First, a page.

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Funk and Junk with apartments above

Although the smaller of the two ours was of a pretty generous size, with two bedrooms, a comfortable sitting area (with limited cooking facilities, which we didn't use) and bathroom. Cosy accommodation for our three nights in Friday Harbor! The only downside was rather unreliable and patchy wifi, but on the whole this was probably our favourite of all the places we stayed on this trip.

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Sitting area
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Bedrooms - we used the one on the left

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In Bluewater

For dinner on this first evening in Friday Harbor we went to Bluewater down near the ferry landing (only a short walk from Nichols Street). We got a window table inside so we could watch all the action as we ate.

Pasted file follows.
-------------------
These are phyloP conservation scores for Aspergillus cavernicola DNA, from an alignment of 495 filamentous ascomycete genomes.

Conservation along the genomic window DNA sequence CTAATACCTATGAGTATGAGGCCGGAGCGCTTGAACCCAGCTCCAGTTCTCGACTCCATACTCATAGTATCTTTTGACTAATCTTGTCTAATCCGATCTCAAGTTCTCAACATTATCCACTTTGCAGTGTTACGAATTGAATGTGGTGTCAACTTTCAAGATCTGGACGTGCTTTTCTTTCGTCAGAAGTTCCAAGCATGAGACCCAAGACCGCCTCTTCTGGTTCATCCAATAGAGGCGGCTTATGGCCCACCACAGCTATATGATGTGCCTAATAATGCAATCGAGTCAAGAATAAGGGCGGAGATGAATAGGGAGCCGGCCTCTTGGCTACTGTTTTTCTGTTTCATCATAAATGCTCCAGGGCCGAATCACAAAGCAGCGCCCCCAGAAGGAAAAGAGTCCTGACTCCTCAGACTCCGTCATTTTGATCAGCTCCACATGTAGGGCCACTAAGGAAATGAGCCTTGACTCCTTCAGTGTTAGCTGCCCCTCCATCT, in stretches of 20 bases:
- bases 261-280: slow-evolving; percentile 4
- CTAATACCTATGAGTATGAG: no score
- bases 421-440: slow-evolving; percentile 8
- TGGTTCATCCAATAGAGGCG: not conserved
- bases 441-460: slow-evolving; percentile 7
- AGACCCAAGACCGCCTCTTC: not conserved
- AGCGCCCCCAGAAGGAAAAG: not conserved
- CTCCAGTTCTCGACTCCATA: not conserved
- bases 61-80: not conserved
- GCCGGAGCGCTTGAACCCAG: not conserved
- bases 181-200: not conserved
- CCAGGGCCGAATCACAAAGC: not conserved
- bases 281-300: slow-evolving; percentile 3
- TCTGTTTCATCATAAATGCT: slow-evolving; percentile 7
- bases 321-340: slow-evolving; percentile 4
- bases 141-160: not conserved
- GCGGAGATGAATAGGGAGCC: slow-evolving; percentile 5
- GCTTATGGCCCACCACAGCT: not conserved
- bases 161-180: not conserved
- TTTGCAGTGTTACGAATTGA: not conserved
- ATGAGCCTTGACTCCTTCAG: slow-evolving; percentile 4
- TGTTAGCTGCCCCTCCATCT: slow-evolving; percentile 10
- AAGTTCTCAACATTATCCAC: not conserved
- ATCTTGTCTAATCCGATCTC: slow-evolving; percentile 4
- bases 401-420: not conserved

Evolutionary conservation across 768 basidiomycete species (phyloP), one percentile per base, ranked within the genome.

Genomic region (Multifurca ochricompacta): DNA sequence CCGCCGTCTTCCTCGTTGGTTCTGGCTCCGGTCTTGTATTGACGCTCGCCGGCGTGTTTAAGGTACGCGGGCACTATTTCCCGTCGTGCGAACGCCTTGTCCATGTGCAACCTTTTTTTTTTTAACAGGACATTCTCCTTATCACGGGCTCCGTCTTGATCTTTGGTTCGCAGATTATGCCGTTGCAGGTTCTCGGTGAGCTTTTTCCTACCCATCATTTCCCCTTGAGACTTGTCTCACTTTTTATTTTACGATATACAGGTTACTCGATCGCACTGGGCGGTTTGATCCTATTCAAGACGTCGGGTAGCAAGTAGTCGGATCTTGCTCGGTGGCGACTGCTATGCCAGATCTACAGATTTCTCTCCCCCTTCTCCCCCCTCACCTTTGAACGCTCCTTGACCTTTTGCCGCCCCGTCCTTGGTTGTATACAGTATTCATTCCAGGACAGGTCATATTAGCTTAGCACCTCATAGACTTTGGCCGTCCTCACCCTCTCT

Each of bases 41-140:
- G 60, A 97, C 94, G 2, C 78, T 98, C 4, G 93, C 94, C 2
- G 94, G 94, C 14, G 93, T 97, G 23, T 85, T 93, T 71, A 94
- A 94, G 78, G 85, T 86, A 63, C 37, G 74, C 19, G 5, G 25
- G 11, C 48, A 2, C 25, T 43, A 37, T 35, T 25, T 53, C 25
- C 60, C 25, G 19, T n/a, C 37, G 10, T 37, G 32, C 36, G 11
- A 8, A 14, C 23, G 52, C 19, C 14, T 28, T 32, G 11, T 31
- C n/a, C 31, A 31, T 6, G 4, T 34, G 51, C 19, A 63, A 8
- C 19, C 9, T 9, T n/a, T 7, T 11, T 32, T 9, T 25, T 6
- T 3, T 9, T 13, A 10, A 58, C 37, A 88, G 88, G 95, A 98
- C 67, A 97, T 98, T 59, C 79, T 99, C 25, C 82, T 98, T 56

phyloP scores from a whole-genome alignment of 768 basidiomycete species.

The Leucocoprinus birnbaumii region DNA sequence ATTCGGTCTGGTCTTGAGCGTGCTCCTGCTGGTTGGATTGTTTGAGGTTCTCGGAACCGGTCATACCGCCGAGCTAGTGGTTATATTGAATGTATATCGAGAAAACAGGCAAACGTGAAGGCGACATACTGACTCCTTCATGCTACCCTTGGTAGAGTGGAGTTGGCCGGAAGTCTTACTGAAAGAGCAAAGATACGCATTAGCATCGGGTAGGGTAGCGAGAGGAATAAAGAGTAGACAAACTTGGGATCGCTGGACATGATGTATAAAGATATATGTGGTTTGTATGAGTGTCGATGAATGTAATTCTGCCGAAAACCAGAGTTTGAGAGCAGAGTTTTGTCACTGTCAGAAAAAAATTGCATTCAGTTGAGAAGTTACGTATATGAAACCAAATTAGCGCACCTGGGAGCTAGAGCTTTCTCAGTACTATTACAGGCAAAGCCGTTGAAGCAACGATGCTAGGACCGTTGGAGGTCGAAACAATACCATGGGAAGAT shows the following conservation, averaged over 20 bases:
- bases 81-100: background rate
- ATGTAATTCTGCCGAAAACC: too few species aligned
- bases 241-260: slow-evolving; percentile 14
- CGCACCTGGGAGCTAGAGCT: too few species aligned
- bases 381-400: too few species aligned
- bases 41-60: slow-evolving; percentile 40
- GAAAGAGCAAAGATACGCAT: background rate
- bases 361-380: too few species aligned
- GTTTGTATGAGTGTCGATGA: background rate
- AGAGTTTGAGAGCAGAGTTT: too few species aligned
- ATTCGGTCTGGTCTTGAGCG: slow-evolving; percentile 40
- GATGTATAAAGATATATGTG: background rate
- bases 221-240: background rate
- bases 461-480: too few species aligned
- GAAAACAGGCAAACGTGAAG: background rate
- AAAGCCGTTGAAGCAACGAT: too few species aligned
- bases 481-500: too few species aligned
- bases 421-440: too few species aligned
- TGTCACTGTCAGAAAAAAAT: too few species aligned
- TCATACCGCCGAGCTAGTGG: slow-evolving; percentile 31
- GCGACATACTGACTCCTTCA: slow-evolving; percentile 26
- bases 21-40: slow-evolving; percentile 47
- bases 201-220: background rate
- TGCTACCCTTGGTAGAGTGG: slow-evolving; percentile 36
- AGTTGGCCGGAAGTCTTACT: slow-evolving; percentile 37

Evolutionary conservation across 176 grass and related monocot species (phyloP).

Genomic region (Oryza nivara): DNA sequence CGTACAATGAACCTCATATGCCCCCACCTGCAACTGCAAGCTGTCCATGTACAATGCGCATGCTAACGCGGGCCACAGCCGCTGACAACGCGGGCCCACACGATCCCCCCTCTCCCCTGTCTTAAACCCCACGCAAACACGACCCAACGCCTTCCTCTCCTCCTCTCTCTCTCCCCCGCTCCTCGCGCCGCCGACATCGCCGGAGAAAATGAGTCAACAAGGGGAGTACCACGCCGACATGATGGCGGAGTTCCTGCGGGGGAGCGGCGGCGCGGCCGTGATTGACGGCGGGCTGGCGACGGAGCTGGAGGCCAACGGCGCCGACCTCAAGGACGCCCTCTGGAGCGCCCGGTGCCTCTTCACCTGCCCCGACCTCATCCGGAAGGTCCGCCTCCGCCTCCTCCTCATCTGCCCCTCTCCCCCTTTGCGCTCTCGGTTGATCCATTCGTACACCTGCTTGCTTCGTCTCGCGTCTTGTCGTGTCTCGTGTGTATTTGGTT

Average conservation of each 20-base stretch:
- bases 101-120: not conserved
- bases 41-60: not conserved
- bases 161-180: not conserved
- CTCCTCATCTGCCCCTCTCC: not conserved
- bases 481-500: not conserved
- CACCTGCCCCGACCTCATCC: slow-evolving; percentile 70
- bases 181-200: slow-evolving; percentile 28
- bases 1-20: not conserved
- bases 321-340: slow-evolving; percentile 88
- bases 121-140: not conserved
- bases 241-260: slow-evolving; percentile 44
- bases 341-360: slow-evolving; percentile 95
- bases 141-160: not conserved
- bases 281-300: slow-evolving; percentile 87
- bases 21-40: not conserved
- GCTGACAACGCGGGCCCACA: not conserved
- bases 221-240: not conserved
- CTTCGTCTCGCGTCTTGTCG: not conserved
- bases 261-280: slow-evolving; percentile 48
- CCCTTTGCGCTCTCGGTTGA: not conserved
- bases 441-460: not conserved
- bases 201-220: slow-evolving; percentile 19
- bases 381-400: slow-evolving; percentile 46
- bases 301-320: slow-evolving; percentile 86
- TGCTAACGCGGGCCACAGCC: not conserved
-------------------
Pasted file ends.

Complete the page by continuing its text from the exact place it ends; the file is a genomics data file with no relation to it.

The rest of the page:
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Fish tacos

Chris ordered the burger, which he enjoyed, while I went for the fish tacos. These come in two versions - beer battered or blackened cod - and I chose the latter. When the meals arrived however, mine was barely warm. I questioned this with the waitress who was quick to offer and bring a replacement which was much hotter and was delicious. I was glad that I'd spoken up about the original plate and been able to enjoy such a good meal.

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In Bluewater

After a short stroll by the water's edge we finished the evening back in our cosy apartment, with a wonderful sunset to round off another great day.